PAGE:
INDEPENDENT NEWS

Wellingtonians Take Out Top Spots For Highball NZ Bartender Of The Year

Published: Sun 9 May 2021 03:29 PM
Wellington can now claim the title of Cocktail Capital, with two Wellingtonian bartenders winning the top spots for the Highball New Zealand Bartender of the Year competition, which saw competitors go shaker to shaker over two intensive days, during Highball, New Zealand’s only cocktail and spirits festival, at the Dominion Museum Building.
Alex Vowels from Tory’s Street’s Hawthorn Lounge took out the cocktail crown, with Dan Felsing from Manners Street’s Crumpet taking second place, and Andrea Marseglia from Piku in Hawkes Bay winning third place.
The national bartending competition, which had been on hiatus since 2008, saw 28 competitors from Auckland to Wanaka, partake in a high intensity, electric six-part tournament, where they mixed, blended and shook their way to showcase their skills - all garnished with oodles of bartending flair. Energy and entertainment was high with the rat-a-tat of three shakers being simultaneously slung in one go by a single participant; another bartender’s spontaneous lip syncing to Italian opera as he poured multiple cocktails and another finish their speed challenge with a video selfie of a roomful of whooping spectators cheering him on as the cherry on top.
Bartenders were put through their paces with challenges such as a two-hour written exam, a blind whisky tasting and a cocktail-making round, inspired by lockdown, where bartenders made drinks with common ingredients found at home. From there, 20 competitors were eventually whittled down to eight for the finals, where they made five cocktails in five minutes.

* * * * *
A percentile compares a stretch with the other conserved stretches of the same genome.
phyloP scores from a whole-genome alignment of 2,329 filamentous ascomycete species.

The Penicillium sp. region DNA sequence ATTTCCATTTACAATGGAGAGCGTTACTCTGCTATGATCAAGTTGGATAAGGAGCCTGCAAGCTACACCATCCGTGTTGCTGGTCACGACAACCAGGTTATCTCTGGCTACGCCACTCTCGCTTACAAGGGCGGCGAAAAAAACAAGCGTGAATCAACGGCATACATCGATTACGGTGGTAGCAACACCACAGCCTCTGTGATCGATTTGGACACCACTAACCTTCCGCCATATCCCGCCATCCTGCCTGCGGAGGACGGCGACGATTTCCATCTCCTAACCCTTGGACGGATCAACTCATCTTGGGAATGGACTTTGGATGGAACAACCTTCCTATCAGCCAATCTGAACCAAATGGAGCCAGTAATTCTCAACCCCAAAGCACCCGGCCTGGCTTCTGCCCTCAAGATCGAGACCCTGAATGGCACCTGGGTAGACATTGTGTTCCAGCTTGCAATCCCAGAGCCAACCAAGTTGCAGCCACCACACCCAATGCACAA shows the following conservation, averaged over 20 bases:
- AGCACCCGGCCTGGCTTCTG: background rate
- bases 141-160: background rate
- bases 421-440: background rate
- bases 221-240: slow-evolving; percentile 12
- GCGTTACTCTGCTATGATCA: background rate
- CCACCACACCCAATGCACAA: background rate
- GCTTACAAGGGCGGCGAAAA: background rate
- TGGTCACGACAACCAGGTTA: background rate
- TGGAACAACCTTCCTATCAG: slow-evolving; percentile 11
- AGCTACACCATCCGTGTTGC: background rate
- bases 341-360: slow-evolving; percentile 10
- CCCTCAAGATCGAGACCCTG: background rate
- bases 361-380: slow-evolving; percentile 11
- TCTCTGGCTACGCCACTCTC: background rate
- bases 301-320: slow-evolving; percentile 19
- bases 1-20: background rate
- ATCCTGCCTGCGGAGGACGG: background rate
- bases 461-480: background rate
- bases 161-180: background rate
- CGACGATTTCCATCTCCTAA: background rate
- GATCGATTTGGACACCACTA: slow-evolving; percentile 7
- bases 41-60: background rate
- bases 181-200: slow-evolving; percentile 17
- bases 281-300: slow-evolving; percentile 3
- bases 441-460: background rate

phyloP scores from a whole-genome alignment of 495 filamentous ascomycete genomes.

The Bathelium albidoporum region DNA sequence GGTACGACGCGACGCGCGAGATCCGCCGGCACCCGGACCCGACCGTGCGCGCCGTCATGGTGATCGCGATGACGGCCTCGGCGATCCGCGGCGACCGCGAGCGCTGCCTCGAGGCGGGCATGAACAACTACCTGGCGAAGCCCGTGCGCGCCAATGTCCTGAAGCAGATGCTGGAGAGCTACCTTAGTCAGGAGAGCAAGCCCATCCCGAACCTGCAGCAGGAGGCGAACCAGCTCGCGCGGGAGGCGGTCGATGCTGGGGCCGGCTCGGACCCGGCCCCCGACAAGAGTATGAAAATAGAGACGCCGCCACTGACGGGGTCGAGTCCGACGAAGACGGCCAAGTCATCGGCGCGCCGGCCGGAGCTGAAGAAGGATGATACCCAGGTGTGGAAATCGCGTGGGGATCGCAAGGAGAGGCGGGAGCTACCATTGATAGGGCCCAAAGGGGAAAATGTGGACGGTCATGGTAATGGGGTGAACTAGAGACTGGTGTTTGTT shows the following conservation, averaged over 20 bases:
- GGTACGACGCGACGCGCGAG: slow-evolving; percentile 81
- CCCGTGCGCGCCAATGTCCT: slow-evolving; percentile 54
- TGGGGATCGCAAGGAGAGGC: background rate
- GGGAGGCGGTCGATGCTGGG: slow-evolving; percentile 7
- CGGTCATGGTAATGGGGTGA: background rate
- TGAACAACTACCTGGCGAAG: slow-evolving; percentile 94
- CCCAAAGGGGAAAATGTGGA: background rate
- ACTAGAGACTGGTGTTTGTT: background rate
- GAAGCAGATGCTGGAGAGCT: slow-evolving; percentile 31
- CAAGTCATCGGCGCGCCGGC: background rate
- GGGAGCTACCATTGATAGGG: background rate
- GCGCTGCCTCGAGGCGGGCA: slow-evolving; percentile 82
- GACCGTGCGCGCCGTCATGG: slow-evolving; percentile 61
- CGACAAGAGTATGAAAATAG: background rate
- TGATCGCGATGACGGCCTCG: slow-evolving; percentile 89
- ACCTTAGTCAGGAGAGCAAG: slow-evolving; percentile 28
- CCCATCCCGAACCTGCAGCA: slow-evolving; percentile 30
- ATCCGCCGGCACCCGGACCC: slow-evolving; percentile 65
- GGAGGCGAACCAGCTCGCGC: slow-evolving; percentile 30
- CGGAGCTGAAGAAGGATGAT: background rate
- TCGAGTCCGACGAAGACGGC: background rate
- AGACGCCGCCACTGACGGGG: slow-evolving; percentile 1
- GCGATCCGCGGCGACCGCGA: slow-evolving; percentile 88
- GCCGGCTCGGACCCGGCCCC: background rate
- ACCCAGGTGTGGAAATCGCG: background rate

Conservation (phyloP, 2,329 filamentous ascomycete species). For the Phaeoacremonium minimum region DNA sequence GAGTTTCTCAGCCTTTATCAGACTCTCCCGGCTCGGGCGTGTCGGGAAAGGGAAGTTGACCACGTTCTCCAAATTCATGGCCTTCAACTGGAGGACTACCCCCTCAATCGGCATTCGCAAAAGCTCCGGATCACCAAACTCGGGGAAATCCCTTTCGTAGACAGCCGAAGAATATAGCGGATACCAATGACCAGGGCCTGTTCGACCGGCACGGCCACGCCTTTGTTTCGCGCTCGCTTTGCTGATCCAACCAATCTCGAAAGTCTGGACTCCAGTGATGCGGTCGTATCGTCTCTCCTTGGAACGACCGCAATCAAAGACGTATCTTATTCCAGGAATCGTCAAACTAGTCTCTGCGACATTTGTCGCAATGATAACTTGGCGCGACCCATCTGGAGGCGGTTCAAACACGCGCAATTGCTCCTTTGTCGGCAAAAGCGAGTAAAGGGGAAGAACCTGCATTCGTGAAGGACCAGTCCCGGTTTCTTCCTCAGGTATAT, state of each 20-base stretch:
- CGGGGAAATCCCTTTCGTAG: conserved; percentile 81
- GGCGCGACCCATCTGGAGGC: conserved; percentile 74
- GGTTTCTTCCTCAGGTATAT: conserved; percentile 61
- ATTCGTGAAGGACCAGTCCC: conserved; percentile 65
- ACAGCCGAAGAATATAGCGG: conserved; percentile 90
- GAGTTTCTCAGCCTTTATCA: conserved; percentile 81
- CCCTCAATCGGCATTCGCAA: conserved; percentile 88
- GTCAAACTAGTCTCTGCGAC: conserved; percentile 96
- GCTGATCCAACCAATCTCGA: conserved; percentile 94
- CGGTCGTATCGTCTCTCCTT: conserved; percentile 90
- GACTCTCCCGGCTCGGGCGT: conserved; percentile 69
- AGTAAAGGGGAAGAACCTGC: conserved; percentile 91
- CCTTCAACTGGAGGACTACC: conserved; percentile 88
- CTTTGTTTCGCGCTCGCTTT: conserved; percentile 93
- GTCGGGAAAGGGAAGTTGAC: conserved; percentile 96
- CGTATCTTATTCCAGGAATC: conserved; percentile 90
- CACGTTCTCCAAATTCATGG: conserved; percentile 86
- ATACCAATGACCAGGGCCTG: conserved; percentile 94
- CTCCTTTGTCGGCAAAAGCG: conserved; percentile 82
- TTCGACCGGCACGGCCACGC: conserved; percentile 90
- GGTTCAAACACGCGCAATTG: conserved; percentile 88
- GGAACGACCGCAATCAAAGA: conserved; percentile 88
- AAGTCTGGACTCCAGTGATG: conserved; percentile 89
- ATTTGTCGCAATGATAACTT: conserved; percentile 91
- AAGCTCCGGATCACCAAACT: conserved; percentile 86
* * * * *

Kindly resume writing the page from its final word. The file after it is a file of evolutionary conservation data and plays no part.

Alex Vowles, winner of Highball NZ Bartender of the Year, said the win was “completely surreal, to be honest”, after two days of gruelling, intensive competitive conditions.
“The hardest aspect was the waiting in the lead up to the challenges. I was nervous the entire time until the moment I was writing the exam; prepping ingredients; behind the bar; making a drink. Then, I wasn’t so nervous, because that’s what we do every day. I felt confident when I was up there - not that I would win, but that I’d do well,” he said.
Alex said competitions like Highball NZ Bartender of the Year created a huge sense of community, and were important for strengthening the skill set of bartenders and quality of the industry.
“It gives bartenders a higher level to aspire to. There’s people here who have never done a cocktail competition before who got into the final eight, and that’s just brilliant. It gives people that next level to strive towards. It’s such a learning adventure. The more you learn, the more you realise you don’t know,” he says.
“Seeing all the other competitors, they were so good. Every single one of them had a chance at winning it. I can now call every single one of these finalists my close friends after this, and I didn’t even know half of them beforehand!”
Riki Carter, Highball Manager and competition organiser, said the rebooted comp was a tremendous success, especially since it hadn’t taken place for a long time, and considering many of the competing bartenders in 2021 weren’t in the industry for the last one in 2008.
“All the bartenders had their strengths across the rounds - certain parts like the two-hour exam were extremely challenging. But there’s a lot of potential for them to grow, and now they have a learning experience from this, and can go and work on those things for next year’s comp,” he says.